South-western cuisine as a whole encompasses a wide scope consisting of many regional traditions.  Some examples of subdivided Southwest food include Cal-Mex, Tex-Mex, Sonoran Style, and New Mexican Style.  The popularity of Southwestern dishes began to climb after the closing of the infamous Mexican- American War.  Ever since it reached the national level, it has even influenced the tastes of Americans everywhere. Out of all the different South-western cooking styles, the most popular is Tex-Mex.  This type of food meshes common ingredients found in both traditional American and Mexican meals and places a heavy emphasis on melted cheese, beef, spices, tortillas, and beans to create well-known dishes like fajitas and chili con queso.  Another style of cuisine is the New-Mexican.  This style was developed in Mexico before the country succumbed to US acquisition.  In many dishes, green chilies are utilized, giving the New-Mexican style a unique flavor.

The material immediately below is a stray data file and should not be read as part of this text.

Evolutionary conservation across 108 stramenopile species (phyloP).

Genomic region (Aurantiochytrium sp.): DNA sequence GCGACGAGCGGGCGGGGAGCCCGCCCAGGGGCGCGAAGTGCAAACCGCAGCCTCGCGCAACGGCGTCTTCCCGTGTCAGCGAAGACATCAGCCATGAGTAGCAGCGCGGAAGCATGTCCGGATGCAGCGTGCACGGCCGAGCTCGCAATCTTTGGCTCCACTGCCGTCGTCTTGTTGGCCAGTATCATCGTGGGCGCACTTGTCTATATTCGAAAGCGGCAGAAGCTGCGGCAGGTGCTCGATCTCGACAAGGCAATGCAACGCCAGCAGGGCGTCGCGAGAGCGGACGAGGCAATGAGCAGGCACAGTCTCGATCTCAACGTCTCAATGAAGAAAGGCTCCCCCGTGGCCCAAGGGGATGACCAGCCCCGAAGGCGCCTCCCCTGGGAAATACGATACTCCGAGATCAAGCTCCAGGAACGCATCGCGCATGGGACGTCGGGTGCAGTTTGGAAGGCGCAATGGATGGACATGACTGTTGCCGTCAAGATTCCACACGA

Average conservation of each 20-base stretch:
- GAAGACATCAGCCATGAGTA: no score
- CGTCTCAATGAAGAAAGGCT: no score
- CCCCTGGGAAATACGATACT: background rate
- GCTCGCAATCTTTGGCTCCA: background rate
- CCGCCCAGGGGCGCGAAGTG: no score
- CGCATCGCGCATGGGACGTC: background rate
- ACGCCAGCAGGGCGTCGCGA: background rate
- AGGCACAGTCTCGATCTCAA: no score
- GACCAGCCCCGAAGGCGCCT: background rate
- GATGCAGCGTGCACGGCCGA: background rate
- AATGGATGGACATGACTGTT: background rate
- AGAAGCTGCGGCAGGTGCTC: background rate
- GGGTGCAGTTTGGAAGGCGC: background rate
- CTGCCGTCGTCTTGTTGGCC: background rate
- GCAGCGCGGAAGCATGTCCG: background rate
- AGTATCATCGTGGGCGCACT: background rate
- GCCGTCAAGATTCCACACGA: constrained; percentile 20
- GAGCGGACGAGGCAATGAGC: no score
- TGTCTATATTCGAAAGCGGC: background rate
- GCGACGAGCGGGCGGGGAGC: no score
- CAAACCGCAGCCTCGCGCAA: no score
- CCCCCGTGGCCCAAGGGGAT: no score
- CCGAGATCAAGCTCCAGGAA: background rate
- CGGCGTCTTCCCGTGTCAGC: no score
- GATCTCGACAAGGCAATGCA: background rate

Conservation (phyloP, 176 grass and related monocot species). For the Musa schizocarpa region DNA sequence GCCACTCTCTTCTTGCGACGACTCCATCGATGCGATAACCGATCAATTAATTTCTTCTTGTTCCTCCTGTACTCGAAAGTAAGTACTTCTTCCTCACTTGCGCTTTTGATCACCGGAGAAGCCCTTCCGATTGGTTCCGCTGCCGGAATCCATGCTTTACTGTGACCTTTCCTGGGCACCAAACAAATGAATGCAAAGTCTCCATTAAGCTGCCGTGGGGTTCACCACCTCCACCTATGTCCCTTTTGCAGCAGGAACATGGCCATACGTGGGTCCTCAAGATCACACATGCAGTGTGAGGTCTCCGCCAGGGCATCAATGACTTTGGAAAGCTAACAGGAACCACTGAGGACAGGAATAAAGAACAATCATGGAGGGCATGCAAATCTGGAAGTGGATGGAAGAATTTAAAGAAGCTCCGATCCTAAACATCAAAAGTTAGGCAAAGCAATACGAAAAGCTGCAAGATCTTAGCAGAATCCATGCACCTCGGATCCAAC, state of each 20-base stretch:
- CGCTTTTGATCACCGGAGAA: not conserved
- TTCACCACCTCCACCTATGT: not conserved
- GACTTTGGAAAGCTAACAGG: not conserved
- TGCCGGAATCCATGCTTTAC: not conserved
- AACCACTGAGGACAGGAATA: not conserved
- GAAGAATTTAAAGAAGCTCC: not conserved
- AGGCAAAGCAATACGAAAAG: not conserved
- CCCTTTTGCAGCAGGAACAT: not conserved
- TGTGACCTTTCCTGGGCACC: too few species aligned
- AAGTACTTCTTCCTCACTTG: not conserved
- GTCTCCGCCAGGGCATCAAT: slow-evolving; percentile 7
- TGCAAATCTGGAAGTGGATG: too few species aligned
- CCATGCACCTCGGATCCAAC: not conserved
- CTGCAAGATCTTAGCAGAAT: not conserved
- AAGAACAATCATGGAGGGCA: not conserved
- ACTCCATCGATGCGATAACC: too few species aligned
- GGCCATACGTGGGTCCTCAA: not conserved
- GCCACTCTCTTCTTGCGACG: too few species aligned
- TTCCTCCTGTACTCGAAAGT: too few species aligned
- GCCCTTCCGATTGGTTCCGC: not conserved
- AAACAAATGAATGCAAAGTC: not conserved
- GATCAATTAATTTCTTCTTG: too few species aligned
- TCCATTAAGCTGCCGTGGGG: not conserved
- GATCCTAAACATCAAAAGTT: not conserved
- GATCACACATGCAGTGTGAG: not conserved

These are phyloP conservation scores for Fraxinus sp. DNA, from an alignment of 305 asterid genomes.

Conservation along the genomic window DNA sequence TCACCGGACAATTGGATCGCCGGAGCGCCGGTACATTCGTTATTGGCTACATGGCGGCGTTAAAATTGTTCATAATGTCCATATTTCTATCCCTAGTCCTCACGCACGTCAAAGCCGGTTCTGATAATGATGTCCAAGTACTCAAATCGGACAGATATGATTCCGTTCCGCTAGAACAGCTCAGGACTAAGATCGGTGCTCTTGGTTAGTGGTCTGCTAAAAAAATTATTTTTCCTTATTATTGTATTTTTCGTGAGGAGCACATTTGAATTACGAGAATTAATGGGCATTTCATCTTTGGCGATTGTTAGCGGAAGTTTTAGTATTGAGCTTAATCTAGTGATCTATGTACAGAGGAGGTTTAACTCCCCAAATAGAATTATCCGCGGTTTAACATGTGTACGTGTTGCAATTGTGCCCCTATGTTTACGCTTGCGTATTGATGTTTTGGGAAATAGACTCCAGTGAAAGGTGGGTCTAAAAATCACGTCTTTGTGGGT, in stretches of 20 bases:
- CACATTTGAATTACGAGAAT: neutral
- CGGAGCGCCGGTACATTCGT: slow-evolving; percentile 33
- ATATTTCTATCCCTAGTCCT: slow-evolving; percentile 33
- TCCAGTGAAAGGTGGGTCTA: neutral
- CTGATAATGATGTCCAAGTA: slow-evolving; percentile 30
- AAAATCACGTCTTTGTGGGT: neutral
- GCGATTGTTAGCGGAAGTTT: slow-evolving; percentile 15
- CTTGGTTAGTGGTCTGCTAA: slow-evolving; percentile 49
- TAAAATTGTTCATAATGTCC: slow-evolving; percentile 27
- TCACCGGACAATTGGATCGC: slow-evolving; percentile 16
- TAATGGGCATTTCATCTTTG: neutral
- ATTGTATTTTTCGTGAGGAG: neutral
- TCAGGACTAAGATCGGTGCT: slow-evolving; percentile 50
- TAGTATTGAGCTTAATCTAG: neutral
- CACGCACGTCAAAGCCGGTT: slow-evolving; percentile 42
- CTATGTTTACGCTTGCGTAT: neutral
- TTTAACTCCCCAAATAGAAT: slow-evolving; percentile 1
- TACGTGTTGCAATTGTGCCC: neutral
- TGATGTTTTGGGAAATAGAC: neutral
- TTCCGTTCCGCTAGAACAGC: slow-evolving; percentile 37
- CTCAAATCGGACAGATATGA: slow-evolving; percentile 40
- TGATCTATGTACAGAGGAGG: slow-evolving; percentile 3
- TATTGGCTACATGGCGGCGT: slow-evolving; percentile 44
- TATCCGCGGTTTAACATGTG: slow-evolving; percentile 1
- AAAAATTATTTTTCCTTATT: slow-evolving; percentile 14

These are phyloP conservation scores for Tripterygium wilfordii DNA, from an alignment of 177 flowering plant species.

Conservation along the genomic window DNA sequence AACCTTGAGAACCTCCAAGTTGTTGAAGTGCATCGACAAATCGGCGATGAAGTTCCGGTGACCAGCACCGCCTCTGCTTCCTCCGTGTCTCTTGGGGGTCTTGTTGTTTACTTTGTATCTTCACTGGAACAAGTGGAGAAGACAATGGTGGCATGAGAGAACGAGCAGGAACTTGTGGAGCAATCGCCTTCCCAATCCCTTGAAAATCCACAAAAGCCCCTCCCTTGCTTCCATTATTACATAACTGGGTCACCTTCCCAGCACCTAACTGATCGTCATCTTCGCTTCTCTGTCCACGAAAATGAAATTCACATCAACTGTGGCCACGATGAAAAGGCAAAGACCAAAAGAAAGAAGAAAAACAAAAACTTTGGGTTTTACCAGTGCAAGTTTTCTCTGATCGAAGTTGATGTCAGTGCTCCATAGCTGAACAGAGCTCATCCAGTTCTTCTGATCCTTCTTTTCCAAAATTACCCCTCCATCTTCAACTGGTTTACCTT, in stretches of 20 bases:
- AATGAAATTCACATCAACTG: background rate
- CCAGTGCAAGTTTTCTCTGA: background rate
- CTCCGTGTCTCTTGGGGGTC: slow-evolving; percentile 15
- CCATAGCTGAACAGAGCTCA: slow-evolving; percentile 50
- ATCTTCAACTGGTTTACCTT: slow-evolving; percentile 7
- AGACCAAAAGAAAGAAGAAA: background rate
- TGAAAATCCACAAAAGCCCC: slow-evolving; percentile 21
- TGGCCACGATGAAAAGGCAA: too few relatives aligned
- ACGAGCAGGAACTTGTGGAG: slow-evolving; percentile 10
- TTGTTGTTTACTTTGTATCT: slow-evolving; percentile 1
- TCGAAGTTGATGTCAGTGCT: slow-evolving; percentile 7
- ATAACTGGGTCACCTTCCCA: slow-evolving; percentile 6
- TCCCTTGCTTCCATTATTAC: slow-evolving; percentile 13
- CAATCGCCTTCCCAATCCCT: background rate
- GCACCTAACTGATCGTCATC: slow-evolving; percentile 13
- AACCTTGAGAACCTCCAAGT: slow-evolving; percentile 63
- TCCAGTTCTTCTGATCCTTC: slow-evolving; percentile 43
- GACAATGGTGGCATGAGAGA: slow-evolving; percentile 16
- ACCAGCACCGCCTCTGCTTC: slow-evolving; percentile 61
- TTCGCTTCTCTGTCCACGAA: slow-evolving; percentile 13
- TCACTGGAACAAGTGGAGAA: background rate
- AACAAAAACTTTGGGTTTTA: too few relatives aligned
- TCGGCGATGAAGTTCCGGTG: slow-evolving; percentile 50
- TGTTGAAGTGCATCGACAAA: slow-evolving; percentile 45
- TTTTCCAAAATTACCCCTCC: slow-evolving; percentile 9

The Popular Southwestern Ingredient --

Chilies

When it comes to South western US food, it is all about heat, spice, and flavor, which is why native chefs embrace chilies in almost every dish they create.  There are more than 200 varieties of chillies currently known and all have been used in Southwestern meals for several thousand years.  The potency of a chili can range from mild to overwhelmingly hot, depending on the type.  Despite the popular belief, a chili's color is not a determinant of its spicy factor.  It is in actuality the capsicum, which is located inside of the chili and contains the its ribs and seeds.  It is common practice to remove the capsicum in order to reduce a powerful chili's heat.  

Broad Yet Distinctive

The cuisine of the Southwest is inspired by a variety of diverse cultures and although it encompasses such as broad scope, the many regional styles give this regional food distinctive character that is an extension of each Southwestern culture.  It is its combination of colors, flavors, smells, and spices that give Southwestern food a particularly interesting and satisfying flair.
Empanadas